wicked – sounds like your friend and her sister are common-sense Christians who actually comprehend what they read in the Bible?

    I graduated from a Fundamental Baptist College in 1975 (at the beginning of this Religious Right movement). There were people there that actually believed they were the chosen ones and Hell has no fury as those people when they think they are not in control. No matter what the issue, if they say black is white and you dare to differ with them – then it is YOU who is condemned to everlasting Hell – not them.

    With logic like that – who can reason with it?

    I attended a college in Chattanooga, TN but Jerry Falwell was a very big influence on our campus – need I say more?

    • wicked

      I’d say they’re Christians, but far from rabid. LOL I’ve never met my friend’s sister, so I can’t say about her, but my friend is level-headed and believes in God and Jesus. After that, she has problems with her “religion” and a lot of the followers of the faith. She’s smart, and she doesn’t mince words. 🙂

  13. lilacluvr

    BTW – if I get to ranting and raving against the Religious Right – please forgive me. I have been in their midst and it was not a very warm and Christian-like environment.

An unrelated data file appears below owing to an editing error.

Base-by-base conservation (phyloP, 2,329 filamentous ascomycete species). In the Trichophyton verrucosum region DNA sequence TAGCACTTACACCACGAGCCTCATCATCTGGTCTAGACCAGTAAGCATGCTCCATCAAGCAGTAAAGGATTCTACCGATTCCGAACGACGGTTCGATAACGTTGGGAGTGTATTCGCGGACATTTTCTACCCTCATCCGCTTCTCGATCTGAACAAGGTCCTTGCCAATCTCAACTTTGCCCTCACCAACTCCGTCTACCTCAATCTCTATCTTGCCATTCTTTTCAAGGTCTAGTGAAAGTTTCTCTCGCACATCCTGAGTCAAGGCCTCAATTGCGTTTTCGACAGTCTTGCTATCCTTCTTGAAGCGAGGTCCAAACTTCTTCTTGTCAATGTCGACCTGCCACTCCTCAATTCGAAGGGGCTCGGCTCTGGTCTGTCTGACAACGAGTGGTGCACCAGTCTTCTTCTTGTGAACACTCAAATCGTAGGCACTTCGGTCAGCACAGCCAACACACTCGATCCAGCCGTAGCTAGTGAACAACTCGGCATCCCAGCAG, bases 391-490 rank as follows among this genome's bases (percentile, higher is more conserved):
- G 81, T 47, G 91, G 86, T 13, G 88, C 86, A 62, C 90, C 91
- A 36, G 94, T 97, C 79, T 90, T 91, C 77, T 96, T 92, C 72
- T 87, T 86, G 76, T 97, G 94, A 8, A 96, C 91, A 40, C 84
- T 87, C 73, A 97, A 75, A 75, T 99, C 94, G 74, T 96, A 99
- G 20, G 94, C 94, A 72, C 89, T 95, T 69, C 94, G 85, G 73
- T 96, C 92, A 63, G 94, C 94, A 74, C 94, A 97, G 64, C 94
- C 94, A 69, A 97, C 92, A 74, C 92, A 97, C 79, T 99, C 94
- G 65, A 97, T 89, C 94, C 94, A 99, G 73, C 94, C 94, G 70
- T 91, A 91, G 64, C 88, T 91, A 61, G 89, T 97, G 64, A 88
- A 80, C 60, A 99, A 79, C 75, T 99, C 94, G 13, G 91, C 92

I still have flashbacks to those days…..ugh!

    • I’ll probably be right next to you, Lilac, and you’ll need to tell me to tone it down. They do such a disservice to faith.

      • lilacluvr

        fnord – maybe we need to get on one of those Republican-paid buses going around the country to disrupt these town hall meetings.

        I bet one day on that bus and these RR people will be praying to their God that we would shut up! (ha,ha)

        After all, we are RINO’s now – aren’t we?

      • We are that!

        I prefer to keep my distance from that kind of person. Their flavor of religion isn’t contagious and I would never be a convert as they make it look hateful and distasteful, but I think their hatred could wear off on a person if you spent much time with them. I could learn to hate THEM. I’ll take people who know about love, and plan to live their lives loving other people. Seems healthier to me.